Intensive insulin therapy for tight glycemic control in critically ill surgical patients has been shown to reduce mortality; however, intensive insulin therapy is associated with iatrogenic hypoglycemia and increased variability of blood glucose levels. The incretin glucagon-like peptide-1 (7–36) amide is both insulinotropic and insulinomimetic and has been suggested as an adjunct to improve glycemic control in critically ill patients. We hypothesized that the addition of continuous infusion of glucagon-like peptide-1 to intensive insulin therapy would result in better glucose control, reduced requirement of exogenous insulin administration, and fewer hypoglycemic events.
Prospective, randomized, double-blind, placebo-controlled clinical trial.
Surgical or burn ICU.
Eighteen patients who required intensive insulin therapy.
A 72-hour continuous infusion of either glucagon-like peptide-1 (1.5 pmol/kg/min) or normal saline plus intensive insulin therapy.
Measurements and Main Results:
The glucagon-like peptide-1 cohort (n = 9) and saline cohort (n = 9) were similar in age, Acute Physiology and Chronic Health Evaluation score, and history of diabetes. Blood glucose levels in the glucagon-like peptide-1 group were better controlled with much less variability. The coefficient of variation of blood glucose ranged from 7.2% to 30.4% in the glucagon-like peptide-1 group and from 19.8% to 56.8% in saline group. The mean blood glucose coefficient of variation for the glucagon-like peptide-1 and saline groups was 18.0% ± 2.7% and 30.3% ± 4.0% (p = 0.010), respectively. The 72-hour average insulin infusion rates were 3.37 ± 0.61 and 4.57 ± 1.18 U/hr (p = not significant). The incidents of hypoglycemia (≤ 2.78 mmol/L) in both groups were low (one in the glucagon-like peptide-1 group, three in the saline group).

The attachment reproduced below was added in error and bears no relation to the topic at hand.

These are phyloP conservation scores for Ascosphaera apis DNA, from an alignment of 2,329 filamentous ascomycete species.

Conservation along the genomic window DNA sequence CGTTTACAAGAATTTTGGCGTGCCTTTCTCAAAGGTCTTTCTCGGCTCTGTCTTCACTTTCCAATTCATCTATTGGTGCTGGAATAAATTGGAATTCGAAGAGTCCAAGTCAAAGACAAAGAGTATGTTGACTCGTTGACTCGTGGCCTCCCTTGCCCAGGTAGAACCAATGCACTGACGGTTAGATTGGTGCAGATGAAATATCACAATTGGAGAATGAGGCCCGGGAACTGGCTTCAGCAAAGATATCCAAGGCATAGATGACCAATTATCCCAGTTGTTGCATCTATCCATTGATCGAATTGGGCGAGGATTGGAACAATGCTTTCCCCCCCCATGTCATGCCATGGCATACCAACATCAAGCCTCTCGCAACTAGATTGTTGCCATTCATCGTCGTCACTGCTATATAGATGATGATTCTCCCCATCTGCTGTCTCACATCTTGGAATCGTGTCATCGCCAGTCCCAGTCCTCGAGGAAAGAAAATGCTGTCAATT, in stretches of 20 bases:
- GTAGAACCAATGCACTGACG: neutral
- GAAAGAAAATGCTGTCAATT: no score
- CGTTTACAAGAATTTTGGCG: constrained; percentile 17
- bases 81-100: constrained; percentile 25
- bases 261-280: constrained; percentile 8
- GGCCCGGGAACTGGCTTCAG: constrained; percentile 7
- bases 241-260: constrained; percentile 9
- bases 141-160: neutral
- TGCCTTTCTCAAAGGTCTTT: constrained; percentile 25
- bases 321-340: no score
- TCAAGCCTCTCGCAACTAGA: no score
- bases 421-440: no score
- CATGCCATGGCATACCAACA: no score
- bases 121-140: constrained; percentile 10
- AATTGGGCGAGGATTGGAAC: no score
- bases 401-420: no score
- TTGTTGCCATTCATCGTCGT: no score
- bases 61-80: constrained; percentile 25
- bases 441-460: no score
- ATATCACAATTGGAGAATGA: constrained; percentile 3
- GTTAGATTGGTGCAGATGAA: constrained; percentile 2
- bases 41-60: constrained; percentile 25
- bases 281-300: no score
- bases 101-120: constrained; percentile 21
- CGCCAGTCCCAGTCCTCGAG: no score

Glucagon-like peptide-1 (7–36) amide is a safe and efficacious form of adjunct therapy in patients with hyperglycemia in the surgical ICU setting. Improved stability of blood glucose is a favorable outcome, which enhances the safety of intensive insulin therapy. Larger studies of this potentially valuable therapy for glycemic control in the ICU are justified.